0

Full Content is available to subscribers

Subscribe/Learn More  >

Why Projects Fail (and What We Can Do About It)

[+] Author Affiliations
Matthew B. Schoenhardt, Vachel C. Pardais, Mitch R. Marino

Stantec Consulting Ltd., Edmonton, AB, Canada

Paper No. IPC2014-33515, pp. V004T02A005; 13 pages
doi:10.1115/IPC2014-33515
From:
  • 2014 10th International Pipeline Conference
  • Volume 4: Production Pipelines and Flowlines; Project Management; Facilities Integrity Management; Operations and Maintenance; Pipelining in Northern and Offshore Environments; Strain-Based Design; Standards and Regulations
  • Calgary, Alberta, Canada, September 29–October 3, 2014
  • Conference Sponsors: Pipeline Division
  • ISBN: 978-0-7918-4613-1
  • Copyright © 2014 by ASME

abstract

Over two-thirds of all mega projects result in failure, meaning they significantly exceed budget, miss schedule targets, or fail to achieve production close to design capacity. The reasons for project failure have been well documented over the past fifty years. Despite this large body of empirical evidence, many executive and project leadership teams continue to repeat the mistakes made on past projects. This can be partially attributed to project teams believing that their projects are somehow different from past projects and that others’ project mistakes are not relevant to their project. This paper is a literature review that considers the seven common root causes of project failure and how these root causes relate to the pipeline industry. No new primary data will be presented. The seven common root causes for project failure and their approximate impact on budget variance are:

1. Failure to complete front end loading = 60–85%

2. escalation = Up to 12%

3. Regulatory regimes = Up to 12%

4. Plant complexity = Up to 20%

5. New technology = Up to 20%

6. Solid feedstock = Up to 10%

7. Complex ownership = Up to 24%

This paper will also review and discuss seven common project traits closely associated with project failure, although not direct root causes. These traits are:

1. Concurrent detailed design and construction = up to four times greater risk profile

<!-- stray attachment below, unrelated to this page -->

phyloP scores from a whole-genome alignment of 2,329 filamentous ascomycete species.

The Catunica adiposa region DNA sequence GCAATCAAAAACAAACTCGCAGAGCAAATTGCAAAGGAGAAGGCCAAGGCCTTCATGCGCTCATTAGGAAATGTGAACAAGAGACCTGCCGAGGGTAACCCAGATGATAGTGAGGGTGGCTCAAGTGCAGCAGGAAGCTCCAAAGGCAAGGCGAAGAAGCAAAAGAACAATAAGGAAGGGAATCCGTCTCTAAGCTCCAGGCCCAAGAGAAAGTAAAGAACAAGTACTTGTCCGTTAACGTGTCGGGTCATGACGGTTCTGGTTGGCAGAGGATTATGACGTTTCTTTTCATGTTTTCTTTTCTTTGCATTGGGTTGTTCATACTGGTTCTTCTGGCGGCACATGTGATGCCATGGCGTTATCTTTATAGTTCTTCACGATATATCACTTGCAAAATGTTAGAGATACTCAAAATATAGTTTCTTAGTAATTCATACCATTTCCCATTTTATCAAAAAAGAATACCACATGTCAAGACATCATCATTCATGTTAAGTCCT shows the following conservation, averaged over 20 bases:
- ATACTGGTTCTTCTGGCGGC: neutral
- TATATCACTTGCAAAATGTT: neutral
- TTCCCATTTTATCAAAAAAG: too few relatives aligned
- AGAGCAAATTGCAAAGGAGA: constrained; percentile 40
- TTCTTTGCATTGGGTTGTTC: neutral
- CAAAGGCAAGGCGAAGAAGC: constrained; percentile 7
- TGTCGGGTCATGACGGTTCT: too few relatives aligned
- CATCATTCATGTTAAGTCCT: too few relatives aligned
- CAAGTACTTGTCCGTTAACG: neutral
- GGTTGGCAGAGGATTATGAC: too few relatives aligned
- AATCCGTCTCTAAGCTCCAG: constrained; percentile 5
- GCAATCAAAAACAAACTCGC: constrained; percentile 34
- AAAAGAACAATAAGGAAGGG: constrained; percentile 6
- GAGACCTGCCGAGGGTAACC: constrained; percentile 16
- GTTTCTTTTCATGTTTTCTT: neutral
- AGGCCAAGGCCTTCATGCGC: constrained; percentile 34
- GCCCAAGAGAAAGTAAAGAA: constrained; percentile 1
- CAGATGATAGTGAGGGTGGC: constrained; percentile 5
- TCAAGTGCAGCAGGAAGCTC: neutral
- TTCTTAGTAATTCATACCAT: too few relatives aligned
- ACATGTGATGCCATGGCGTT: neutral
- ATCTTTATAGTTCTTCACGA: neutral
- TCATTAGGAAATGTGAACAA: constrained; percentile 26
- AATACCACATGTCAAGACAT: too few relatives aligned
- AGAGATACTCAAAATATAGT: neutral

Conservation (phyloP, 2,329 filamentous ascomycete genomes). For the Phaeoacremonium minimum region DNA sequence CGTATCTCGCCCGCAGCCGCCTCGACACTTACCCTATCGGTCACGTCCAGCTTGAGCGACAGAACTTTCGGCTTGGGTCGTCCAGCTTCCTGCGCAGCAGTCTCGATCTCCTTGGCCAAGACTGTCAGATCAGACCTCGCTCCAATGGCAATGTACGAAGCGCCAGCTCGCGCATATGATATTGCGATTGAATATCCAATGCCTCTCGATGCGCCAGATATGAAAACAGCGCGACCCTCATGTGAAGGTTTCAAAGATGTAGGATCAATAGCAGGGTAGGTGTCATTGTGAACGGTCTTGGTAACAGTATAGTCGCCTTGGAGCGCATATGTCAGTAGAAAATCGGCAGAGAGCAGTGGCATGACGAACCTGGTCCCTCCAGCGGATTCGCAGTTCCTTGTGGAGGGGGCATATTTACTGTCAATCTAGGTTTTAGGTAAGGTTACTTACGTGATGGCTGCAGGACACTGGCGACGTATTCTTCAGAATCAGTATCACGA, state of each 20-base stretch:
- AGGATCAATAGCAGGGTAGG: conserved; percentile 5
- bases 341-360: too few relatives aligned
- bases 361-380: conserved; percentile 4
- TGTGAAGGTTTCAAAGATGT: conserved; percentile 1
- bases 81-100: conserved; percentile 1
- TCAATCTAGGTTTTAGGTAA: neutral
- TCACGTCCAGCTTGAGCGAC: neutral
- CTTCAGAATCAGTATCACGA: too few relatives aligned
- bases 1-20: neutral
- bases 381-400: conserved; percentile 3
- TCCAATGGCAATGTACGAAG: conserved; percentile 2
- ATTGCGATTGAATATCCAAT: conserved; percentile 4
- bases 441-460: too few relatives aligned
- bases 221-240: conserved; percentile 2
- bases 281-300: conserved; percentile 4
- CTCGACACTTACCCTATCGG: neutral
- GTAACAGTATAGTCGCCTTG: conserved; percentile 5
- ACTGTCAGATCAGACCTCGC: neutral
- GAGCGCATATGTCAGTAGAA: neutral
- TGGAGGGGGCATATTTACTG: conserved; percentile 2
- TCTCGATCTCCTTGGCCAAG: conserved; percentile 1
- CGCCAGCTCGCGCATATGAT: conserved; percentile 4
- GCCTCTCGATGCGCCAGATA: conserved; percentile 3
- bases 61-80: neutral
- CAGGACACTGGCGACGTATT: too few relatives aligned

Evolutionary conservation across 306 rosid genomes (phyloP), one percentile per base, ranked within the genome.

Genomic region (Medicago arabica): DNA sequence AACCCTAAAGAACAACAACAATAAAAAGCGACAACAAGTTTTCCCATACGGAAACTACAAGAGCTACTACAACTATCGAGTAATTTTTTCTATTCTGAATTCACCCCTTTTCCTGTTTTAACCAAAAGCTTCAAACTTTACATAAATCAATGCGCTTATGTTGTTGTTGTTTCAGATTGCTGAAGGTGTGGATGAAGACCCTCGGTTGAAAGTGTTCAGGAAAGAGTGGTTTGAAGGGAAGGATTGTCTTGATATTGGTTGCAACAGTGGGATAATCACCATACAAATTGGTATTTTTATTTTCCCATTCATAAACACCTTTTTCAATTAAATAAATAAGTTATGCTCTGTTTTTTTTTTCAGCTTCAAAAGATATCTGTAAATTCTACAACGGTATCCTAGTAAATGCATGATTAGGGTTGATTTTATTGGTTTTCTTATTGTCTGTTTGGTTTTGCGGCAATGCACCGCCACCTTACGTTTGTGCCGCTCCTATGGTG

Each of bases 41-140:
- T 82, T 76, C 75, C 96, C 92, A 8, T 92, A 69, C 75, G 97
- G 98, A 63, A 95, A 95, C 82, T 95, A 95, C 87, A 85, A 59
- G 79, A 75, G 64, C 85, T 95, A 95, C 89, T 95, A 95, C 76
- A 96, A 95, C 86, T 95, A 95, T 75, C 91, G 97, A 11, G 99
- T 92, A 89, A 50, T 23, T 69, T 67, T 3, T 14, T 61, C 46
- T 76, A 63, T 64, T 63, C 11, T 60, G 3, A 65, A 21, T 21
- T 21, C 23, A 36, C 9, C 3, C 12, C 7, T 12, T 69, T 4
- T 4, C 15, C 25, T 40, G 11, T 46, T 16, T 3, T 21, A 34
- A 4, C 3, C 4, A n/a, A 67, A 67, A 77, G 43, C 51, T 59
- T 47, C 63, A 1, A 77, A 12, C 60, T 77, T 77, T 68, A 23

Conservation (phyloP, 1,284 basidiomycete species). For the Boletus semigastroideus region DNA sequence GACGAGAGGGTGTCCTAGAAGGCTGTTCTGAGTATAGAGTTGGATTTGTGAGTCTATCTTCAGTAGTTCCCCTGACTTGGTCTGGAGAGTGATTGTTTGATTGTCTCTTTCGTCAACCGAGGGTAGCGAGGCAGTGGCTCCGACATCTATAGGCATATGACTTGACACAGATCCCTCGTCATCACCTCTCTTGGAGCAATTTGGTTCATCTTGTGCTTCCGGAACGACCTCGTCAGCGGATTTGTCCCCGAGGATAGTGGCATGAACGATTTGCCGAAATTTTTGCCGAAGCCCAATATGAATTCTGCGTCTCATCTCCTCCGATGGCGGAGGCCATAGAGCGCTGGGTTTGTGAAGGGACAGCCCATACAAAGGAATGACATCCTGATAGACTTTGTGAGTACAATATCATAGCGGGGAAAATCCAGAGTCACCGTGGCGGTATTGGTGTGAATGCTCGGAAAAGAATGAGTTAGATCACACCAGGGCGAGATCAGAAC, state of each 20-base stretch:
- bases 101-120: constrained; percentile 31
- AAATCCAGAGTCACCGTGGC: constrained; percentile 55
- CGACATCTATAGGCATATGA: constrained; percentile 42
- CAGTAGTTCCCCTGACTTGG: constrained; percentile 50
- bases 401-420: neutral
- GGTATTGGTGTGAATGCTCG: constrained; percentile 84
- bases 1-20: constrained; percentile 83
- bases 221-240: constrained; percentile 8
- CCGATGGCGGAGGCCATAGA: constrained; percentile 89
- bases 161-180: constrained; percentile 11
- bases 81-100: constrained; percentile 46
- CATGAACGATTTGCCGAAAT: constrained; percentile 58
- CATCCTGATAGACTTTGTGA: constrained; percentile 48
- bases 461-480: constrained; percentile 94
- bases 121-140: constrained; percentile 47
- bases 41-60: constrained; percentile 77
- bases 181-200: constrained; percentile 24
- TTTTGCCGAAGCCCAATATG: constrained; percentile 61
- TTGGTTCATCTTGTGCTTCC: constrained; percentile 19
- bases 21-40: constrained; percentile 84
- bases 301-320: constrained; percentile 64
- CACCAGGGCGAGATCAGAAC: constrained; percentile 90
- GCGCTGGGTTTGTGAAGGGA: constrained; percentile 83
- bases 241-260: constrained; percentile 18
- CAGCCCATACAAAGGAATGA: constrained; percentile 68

2. Non-integrated project team = up to three times greater risk

3. Contractual risk misallocation = up to two and a half times greater risk

4. Fast-tracking projects = up to two times greater risk

5. Lack of internal capacity = up to two times greater risk

6. Oil and Gas industry = up to two times greater risk

7. Brownfield vs. greenfield site = no direct impact

With these root causes and traits identified, several methods of risk and contingency analysis will be examined. An evaluation of each method’s ability to increase the success rate of capital projects will be discussed; ultimately, resulting in a recommendation on the optimal risk and contingency framework for improving project success rates. The paper will conclude with a summary of how Stantec’s risk and contingency framework is being implemented on pipeline projects.

Copyright © 2014 by ASME

Figures

Tables

Interactive Graphics

Video

Country-Specific Mortality and Growth Failure in Infancy and Yound Children and Association With Material Stature

Use interactive graphics and maps to view and sort country-specific infant and early dhildhood mortality and growth failure data and their association with maternal

NOTE:
Citing articles are presented as examples only. In non-demo SCM6 implementation, integration with CrossRef’s "Cited By" API will populate this tab (http://www.crossref.org/citedby.html).

Some tools below are only available to our subscribers or users with an online account.

Related Content

Customize your page view by dragging and repositioning the boxes below.

Related eBook Content
Topic Collections

Sorry! You do not have access to this content. For assistance or to subscribe, please contact us:

  • TELEPHONE: 1-800-843-2763 (Toll-free in the USA)
  • EMAIL: asmedigitalcollection@asme.org
Sign In